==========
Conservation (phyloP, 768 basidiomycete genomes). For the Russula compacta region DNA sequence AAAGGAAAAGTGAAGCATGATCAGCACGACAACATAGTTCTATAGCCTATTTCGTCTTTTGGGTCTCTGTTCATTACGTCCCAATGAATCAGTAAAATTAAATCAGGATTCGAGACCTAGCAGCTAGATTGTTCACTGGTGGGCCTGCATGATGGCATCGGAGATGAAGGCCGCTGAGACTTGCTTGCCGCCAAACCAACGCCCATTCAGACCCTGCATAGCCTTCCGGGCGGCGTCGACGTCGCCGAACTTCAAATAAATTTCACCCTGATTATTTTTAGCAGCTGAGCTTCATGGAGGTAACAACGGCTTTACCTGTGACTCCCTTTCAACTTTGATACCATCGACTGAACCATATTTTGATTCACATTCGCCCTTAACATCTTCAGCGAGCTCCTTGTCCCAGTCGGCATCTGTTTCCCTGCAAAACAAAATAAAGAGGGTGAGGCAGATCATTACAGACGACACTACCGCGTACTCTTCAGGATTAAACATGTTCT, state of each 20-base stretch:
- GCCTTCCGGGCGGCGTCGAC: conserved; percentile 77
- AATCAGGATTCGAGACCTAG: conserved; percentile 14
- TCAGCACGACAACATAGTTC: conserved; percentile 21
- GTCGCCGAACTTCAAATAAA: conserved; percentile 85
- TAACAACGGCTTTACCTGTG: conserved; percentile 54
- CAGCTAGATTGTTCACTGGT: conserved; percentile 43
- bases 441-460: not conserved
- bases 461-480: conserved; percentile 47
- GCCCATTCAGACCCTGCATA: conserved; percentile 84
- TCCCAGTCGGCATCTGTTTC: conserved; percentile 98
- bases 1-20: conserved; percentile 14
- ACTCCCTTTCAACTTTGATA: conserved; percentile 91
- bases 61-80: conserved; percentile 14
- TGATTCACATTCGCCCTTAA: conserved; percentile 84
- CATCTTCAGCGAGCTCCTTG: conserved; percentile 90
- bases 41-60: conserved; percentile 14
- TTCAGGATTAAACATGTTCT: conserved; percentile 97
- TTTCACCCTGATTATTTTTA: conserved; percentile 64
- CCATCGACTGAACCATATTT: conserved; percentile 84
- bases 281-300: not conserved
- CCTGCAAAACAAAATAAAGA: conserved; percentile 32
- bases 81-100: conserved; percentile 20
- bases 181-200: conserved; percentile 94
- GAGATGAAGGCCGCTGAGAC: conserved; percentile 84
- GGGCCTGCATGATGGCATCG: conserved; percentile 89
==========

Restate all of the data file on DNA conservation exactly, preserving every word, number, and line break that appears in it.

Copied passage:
Conservation (phyloP, 768 basidiomycete genomes). For the Russula compacta region DNA sequence AAAGGAAAAGTGAAGCATGATCAGCACGACAACATAGTTCTATAGCCTATTTCGTCTTTTGGGTCTCTGTTCATTACGTCCCAATGAATCAGTAAAATTAAATCAGGATTCGAGACCTAGCAGCTAGATTGTTCACTGGTGGGCCTGCATGATGGCATCGGAGATGAAGGCCGCTGAGACTTGCTTGCCGCCAAACCAACGCCCATTCAGACCCTGCATAGCCTTCCGGGCGGCGTCGACGTCGCCGAACTTCAAATAAATTTCACCCTGATTATTTTTAGCAGCTGAGCTTCATGGAGGTAACAACGGCTTTACCTGTGACTCCCTTTCAACTTTGATACCATCGACTGAACCATATTTTGATTCACATTCGCCCTTAACATCTTCAGCGAGCTCCTTGTCCCAGTCGGCATCTGTTTCCCTGCAAAACAAAATAAAGAGGGTGAGGCAGATCATTACAGACGACACTACCGCGTACTCTTCAGGATTAAACATGTTCT, state of each 20-base stretch:
- GCCTTCCGGGCGGCGTCGAC: conserved; percentile 77
- AATCAGGATTCGAGACCTAG: conserved; percentile 14
- TCAGCACGACAACATAGTTC: conserved; percentile 21
- GTCGCCGAACTTCAAATAAA: conserved; percentile 85
- TAACAACGGCTTTACCTGTG: conserved; percentile 54
- CAGCTAGATTGTTCACTGGT: conserved; percentile 43
- bases 441-460: not conserved
- bases 461-480: conserved; percentile 47
- GCCCATTCAGACCCTGCATA: conserved; percentile 84
- TCCCAGTCGGCATCTGTTTC: conserved; percentile 98
- bases 1-20: conserved; percentile 14
- ACTCCCTTTCAACTTTGATA: conserved; percentile 91
- bases 61-80: conserved; percentile 14
- TGATTCACATTCGCCCTTAA: conserved; percentile 84
- CATCTTCAGCGAGCTCCTTG: conserved; percentile 90
- bases 41-60: conserved; percentile 14
- TTCAGGATTAAACATGTTCT: conserved; percentile 97
- TTTCACCCTGATTATTTTTA: conserved; percentile 64
- CCATCGACTGAACCATATTT: conserved; percentile 84
- bases 281-300: not conserved
- CCTGCAAAACAAAATAAAGA: conserved; percentile 32
- bases 81-100: conserved; percentile 20
- bases 181-200: conserved; percentile 94
- GAGATGAAGGCCGCTGAGAC: conserved; percentile 84
- GGGCCTGCATGATGGCATCG: conserved; percentile 89